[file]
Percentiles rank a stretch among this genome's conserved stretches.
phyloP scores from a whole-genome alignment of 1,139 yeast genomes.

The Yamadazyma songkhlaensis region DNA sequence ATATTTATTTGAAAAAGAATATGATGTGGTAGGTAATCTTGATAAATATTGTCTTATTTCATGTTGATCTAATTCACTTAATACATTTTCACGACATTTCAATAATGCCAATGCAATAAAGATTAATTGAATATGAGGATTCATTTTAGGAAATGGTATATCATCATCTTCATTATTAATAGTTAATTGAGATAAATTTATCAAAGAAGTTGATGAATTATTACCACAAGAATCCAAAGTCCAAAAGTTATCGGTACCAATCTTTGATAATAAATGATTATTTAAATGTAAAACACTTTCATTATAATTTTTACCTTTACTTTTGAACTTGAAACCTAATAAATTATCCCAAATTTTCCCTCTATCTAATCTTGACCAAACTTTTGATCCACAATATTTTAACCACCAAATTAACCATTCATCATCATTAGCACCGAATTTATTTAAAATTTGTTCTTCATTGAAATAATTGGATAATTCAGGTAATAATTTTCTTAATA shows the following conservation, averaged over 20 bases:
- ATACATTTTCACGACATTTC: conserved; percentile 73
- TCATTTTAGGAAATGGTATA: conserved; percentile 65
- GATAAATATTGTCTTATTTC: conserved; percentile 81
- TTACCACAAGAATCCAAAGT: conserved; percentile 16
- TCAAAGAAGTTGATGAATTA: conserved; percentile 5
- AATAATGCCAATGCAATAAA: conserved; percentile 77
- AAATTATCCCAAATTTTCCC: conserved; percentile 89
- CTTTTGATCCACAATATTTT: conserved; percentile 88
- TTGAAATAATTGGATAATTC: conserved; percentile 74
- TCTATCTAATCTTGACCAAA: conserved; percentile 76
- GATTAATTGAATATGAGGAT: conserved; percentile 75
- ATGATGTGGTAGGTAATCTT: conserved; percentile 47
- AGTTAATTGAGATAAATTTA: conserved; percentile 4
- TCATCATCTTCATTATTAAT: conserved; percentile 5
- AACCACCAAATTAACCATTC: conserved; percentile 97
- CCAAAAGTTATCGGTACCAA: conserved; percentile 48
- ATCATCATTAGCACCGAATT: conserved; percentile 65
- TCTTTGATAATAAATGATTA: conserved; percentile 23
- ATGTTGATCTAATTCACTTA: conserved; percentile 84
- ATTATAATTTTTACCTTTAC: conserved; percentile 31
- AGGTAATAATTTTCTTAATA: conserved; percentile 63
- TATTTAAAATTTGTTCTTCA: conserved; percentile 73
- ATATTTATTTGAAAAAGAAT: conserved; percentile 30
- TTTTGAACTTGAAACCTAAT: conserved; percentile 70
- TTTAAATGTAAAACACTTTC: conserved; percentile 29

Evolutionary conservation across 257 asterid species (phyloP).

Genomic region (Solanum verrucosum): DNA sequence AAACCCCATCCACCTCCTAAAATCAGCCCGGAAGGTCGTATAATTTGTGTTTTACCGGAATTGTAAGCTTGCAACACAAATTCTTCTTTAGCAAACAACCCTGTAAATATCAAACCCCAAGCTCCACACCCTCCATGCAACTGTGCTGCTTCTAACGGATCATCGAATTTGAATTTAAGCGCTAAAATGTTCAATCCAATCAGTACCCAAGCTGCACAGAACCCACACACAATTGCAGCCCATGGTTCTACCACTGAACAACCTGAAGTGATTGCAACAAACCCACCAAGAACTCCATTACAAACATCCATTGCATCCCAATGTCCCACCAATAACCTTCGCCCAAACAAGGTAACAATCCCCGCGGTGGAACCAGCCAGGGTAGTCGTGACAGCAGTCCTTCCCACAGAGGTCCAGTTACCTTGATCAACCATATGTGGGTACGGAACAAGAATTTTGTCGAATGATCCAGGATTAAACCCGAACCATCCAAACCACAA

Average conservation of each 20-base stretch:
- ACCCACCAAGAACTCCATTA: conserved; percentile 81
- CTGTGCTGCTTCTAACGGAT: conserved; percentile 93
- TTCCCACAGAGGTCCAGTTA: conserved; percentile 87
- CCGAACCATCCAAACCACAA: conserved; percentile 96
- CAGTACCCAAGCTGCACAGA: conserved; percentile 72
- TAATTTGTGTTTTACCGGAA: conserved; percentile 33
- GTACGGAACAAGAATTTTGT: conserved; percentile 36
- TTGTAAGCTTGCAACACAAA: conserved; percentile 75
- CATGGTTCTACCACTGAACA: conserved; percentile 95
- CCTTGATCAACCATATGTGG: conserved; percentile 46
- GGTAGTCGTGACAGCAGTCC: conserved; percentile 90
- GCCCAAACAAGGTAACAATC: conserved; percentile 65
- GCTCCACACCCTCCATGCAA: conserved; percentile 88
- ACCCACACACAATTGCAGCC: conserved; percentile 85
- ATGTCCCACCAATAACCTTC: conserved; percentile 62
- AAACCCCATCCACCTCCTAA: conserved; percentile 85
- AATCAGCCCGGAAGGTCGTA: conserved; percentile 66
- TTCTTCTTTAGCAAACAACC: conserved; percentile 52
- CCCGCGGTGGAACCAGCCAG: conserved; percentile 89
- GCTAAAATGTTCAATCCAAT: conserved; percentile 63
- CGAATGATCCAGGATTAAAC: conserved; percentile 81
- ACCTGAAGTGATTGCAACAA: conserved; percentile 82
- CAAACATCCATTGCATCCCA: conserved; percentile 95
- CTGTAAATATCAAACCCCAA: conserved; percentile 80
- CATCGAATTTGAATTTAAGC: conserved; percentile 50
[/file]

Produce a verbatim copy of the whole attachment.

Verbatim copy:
Percentiles rank a stretch among this genome's conserved stretches.
phyloP scores from a whole-genome alignment of 1,139 yeast genomes.

The Yamadazyma songkhlaensis region DNA sequence ATATTTATTTGAAAAAGAATATGATGTGGTAGGTAATCTTGATAAATATTGTCTTATTTCATGTTGATCTAATTCACTTAATACATTTTCACGACATTTCAATAATGCCAATGCAATAAAGATTAATTGAATATGAGGATTCATTTTAGGAAATGGTATATCATCATCTTCATTATTAATAGTTAATTGAGATAAATTTATCAAAGAAGTTGATGAATTATTACCACAAGAATCCAAAGTCCAAAAGTTATCGGTACCAATCTTTGATAATAAATGATTATTTAAATGTAAAACACTTTCATTATAATTTTTACCTTTACTTTTGAACTTGAAACCTAATAAATTATCCCAAATTTTCCCTCTATCTAATCTTGACCAAACTTTTGATCCACAATATTTTAACCACCAAATTAACCATTCATCATCATTAGCACCGAATTTATTTAAAATTTGTTCTTCATTGAAATAATTGGATAATTCAGGTAATAATTTTCTTAATA shows the following conservation, averaged over 20 bases:
- ATACATTTTCACGACATTTC: conserved; percentile 73
- TCATTTTAGGAAATGGTATA: conserved; percentile 65
- GATAAATATTGTCTTATTTC: conserved; percentile 81
- TTACCACAAGAATCCAAAGT: conserved; percentile 16
- TCAAAGAAGTTGATGAATTA: conserved; percentile 5
- AATAATGCCAATGCAATAAA: conserved; percentile 77
- AAATTATCCCAAATTTTCCC: conserved; percentile 89
- CTTTTGATCCACAATATTTT: conserved; percentile 88
- TTGAAATAATTGGATAATTC: conserved; percentile 74
- TCTATCTAATCTTGACCAAA: conserved; percentile 76
- GATTAATTGAATATGAGGAT: conserved; percentile 75
- ATGATGTGGTAGGTAATCTT: conserved; percentile 47
- AGTTAATTGAGATAAATTTA: conserved; percentile 4
- TCATCATCTTCATTATTAAT: conserved; percentile 5
- AACCACCAAATTAACCATTC: conserved; percentile 97
- CCAAAAGTTATCGGTACCAA: conserved; percentile 48
- ATCATCATTAGCACCGAATT: conserved; percentile 65
- TCTTTGATAATAAATGATTA: conserved; percentile 23
- ATGTTGATCTAATTCACTTA: conserved; percentile 84
- ATTATAATTTTTACCTTTAC: conserved; percentile 31
- AGGTAATAATTTTCTTAATA: conserved; percentile 63
- TATTTAAAATTTGTTCTTCA: conserved; percentile 73
- ATATTTATTTGAAAAAGAAT: conserved; percentile 30
- TTTTGAACTTGAAACCTAAT: conserved; percentile 70
- TTTAAATGTAAAACACTTTC: conserved; percentile 29

Evolutionary conservation across 257 asterid species (phyloP).

Genomic region (Solanum verrucosum): DNA sequence AAACCCCATCCACCTCCTAAAATCAGCCCGGAAGGTCGTATAATTTGTGTTTTACCGGAATTGTAAGCTTGCAACACAAATTCTTCTTTAGCAAACAACCCTGTAAATATCAAACCCCAAGCTCCACACCCTCCATGCAACTGTGCTGCTTCTAACGGATCATCGAATTTGAATTTAAGCGCTAAAATGTTCAATCCAATCAGTACCCAAGCTGCACAGAACCCACACACAATTGCAGCCCATGGTTCTACCACTGAACAACCTGAAGTGATTGCAACAAACCCACCAAGAACTCCATTACAAACATCCATTGCATCCCAATGTCCCACCAATAACCTTCGCCCAAACAAGGTAACAATCCCCGCGGTGGAACCAGCCAGGGTAGTCGTGACAGCAGTCCTTCCCACAGAGGTCCAGTTACCTTGATCAACCATATGTGGGTACGGAACAAGAATTTTGTCGAATGATCCAGGATTAAACCCGAACCATCCAAACCACAA

Average conservation of each 20-base stretch:
- ACCCACCAAGAACTCCATTA: conserved; percentile 81
- CTGTGCTGCTTCTAACGGAT: conserved; percentile 93
- TTCCCACAGAGGTCCAGTTA: conserved; percentile 87
- CCGAACCATCCAAACCACAA: conserved; percentile 96
- CAGTACCCAAGCTGCACAGA: conserved; percentile 72
- TAATTTGTGTTTTACCGGAA: conserved; percentile 33
- GTACGGAACAAGAATTTTGT: conserved; percentile 36
- TTGTAAGCTTGCAACACAAA: conserved; percentile 75
- CATGGTTCTACCACTGAACA: conserved; percentile 95
- CCTTGATCAACCATATGTGG: conserved; percentile 46
- GGTAGTCGTGACAGCAGTCC: conserved; percentile 90
- GCCCAAACAAGGTAACAATC: conserved; percentile 65
- GCTCCACACCCTCCATGCAA: conserved; percentile 88
- ACCCACACACAATTGCAGCC: conserved; percentile 85
- ATGTCCCACCAATAACCTTC: conserved; percentile 62
- AAACCCCATCCACCTCCTAA: conserved; percentile 85
- AATCAGCCCGGAAGGTCGTA: conserved; percentile 66
- TTCTTCTTTAGCAAACAACC: conserved; percentile 52
- CCCGCGGTGGAACCAGCCAG: conserved; percentile 89
- GCTAAAATGTTCAATCCAAT: conserved; percentile 63
- CGAATGATCCAGGATTAAAC: conserved; percentile 81
- ACCTGAAGTGATTGCAACAA: conserved; percentile 82
- CAAACATCCATTGCATCCCA: conserved; percentile 95
- CTGTAAATATCAAACCCCAA: conserved; percentile 80
- CATCGAATTTGAATTTAAGC: conserved; percentile 50